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The prevalence of antibiotics in water creates microbial resistance and has a negative impact on the ecosystem. Biomaterials such as spent tea leaves are rich in functional groups and are suitable for chemical modification for diverse applications. This research proposes the use of spent tea leaves of chamomile (CM), green tea (GT), and peppermint (PM) as structural scaffolds for the incorporation of carboxyl, sulfonyl, and thiol groups to improve the adsorption of Penicillin G (Pe). Adsorbents characterization reported a higher number of acidic functional groups, mainly in thiolated products. Scanning electron microscopy (SEM) analysis showed changes on the surfaces of the adsorbents due to reaction conditions, with a stronger effect on thiolated and sulfonated adsorbents. Elemental analysis by Energy dispersive X-ray spectrophotometry (EDS) corroborated the chemical modification by the presence of sulfur atoms and the increase in oxygen/carbon ratios. Batch experiments at different pH shows a strong pH-dependence with a high adsorption at pH 8 for all the adsorbents. The adsorption follows the trend CMs > GTs > PMs. Thiolation and sulfonation reported higher adsorptions, which is most likely due to the sulfur bridge formation, reaching adsorption percentages of 25%. These results create a new mindset in the use of spent tea leaves and their chemical modifications for the bioremediation of antibiotics.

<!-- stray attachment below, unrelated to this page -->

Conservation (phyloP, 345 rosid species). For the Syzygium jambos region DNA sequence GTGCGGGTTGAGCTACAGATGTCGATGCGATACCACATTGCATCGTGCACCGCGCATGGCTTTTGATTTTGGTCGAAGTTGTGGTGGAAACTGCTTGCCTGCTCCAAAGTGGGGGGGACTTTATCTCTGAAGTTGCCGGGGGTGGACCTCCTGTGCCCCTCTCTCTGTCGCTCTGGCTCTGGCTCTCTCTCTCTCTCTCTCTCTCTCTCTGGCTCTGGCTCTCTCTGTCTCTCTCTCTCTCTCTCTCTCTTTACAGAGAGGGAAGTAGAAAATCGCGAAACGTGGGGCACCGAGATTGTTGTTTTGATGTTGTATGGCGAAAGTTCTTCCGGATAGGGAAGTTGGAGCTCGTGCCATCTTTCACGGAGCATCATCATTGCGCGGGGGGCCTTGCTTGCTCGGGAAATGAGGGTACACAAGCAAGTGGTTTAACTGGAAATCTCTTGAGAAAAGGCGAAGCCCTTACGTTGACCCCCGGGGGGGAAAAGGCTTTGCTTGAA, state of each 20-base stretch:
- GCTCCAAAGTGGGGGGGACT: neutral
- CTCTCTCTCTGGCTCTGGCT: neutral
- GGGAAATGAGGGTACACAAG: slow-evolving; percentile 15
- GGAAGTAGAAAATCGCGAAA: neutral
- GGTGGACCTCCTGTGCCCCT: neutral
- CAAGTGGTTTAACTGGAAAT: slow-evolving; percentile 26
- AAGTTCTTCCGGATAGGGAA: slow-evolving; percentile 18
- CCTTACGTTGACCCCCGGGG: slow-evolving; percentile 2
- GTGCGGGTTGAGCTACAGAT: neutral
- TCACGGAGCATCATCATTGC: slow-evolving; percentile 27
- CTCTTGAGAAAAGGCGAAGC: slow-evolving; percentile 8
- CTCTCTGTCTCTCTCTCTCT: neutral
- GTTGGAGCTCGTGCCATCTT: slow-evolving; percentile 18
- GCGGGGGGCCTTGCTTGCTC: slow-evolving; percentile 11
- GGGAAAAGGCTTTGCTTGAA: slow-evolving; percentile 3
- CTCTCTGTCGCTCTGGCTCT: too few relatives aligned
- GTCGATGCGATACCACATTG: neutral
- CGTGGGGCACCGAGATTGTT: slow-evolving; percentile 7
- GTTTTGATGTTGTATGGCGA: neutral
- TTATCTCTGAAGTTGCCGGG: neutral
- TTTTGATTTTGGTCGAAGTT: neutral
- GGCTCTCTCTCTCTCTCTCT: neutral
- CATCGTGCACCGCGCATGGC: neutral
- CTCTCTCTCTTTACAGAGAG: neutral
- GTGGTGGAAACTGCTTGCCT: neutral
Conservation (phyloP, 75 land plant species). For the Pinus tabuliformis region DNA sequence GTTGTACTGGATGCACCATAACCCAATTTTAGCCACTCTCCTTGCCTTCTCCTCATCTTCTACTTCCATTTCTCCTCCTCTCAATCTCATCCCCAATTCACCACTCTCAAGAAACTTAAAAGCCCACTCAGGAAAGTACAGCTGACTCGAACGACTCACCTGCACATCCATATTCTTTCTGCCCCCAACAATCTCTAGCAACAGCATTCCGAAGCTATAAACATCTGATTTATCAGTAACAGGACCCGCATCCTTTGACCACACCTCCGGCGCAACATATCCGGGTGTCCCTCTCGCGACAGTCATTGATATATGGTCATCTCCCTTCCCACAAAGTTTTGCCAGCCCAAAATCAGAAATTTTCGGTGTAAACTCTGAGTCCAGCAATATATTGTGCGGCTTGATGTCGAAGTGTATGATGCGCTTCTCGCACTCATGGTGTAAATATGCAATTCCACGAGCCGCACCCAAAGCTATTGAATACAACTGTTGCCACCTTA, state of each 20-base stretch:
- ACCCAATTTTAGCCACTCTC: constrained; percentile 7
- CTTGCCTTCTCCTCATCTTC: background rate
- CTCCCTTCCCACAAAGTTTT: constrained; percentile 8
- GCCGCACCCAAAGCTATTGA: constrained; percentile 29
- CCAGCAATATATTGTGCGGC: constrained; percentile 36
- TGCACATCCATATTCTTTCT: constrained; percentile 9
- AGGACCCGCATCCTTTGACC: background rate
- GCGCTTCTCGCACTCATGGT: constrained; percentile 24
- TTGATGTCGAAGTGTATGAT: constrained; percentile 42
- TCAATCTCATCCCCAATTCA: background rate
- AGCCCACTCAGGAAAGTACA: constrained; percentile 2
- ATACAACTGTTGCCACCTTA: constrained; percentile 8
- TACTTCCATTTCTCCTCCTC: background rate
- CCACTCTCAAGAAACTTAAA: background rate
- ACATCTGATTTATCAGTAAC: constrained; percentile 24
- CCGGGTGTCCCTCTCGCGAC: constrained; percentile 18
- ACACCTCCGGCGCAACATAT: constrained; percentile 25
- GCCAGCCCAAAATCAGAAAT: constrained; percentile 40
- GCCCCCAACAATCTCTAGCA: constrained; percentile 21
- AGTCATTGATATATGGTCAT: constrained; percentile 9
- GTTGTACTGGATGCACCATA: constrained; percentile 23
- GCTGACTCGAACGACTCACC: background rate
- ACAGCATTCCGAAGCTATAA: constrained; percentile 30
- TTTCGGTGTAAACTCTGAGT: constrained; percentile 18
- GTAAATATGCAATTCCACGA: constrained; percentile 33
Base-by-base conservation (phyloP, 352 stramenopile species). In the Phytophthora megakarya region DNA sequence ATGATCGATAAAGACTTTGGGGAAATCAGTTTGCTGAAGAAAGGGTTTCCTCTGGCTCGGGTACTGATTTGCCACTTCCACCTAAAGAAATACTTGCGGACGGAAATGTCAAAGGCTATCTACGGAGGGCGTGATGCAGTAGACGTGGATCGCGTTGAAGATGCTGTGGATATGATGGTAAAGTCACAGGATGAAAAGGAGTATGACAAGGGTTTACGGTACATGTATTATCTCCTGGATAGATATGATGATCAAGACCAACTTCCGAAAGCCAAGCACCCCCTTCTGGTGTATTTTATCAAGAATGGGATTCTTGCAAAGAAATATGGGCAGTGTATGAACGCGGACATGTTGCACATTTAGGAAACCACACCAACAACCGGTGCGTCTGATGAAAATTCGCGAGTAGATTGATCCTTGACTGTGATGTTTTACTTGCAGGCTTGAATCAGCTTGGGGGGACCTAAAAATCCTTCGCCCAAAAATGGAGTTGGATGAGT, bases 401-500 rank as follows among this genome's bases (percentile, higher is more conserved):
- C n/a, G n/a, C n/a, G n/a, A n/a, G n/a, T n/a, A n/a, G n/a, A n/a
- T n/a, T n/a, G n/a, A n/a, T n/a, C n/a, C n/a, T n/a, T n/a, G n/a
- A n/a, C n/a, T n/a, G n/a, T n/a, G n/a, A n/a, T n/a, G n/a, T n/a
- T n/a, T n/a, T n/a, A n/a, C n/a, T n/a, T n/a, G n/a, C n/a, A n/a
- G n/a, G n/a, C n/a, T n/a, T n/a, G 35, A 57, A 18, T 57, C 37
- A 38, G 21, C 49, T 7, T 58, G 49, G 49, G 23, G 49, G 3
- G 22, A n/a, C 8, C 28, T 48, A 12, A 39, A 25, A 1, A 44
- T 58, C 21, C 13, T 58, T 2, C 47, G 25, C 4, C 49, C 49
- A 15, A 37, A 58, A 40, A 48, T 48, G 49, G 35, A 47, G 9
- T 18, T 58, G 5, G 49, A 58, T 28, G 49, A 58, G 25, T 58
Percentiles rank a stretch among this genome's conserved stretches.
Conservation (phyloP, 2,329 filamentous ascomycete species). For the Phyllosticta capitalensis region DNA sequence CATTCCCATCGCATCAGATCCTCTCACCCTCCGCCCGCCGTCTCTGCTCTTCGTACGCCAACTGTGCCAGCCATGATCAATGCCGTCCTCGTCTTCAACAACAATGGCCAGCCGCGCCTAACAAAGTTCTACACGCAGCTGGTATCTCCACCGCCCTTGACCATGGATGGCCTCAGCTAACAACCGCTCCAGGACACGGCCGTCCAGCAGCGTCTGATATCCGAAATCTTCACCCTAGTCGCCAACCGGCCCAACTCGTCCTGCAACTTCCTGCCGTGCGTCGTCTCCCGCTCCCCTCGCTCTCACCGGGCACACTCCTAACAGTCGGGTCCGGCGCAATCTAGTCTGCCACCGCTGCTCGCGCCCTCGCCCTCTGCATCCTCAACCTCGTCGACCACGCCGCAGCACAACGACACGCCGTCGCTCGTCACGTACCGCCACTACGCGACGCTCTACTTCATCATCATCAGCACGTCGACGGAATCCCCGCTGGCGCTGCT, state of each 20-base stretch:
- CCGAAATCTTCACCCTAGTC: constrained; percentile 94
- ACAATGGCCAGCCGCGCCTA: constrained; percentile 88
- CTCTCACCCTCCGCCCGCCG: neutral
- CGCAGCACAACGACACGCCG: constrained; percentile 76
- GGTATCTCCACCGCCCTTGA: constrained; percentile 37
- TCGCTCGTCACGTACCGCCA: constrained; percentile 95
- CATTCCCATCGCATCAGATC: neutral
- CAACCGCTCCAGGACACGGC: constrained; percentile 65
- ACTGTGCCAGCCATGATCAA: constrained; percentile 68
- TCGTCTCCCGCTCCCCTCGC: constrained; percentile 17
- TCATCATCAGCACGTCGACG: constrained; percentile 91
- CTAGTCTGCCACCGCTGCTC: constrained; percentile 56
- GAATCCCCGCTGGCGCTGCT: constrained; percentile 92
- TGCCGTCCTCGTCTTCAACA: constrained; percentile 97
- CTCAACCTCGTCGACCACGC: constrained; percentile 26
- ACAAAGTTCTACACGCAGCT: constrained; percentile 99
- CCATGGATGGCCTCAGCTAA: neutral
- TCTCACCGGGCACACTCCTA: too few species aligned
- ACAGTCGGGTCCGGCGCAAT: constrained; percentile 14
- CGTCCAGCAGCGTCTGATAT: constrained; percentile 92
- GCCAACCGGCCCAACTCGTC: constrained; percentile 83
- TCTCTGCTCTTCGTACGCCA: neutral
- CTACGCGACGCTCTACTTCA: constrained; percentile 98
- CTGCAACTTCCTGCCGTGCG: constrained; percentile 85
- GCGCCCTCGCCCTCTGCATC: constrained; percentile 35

This article was originally published in Clean Technologies, available at doi:10.3390/cleantechnol1010008.

This article is an open access article distributed under the terms and conditions of the Creative Commons Attribution (CC BY) license (

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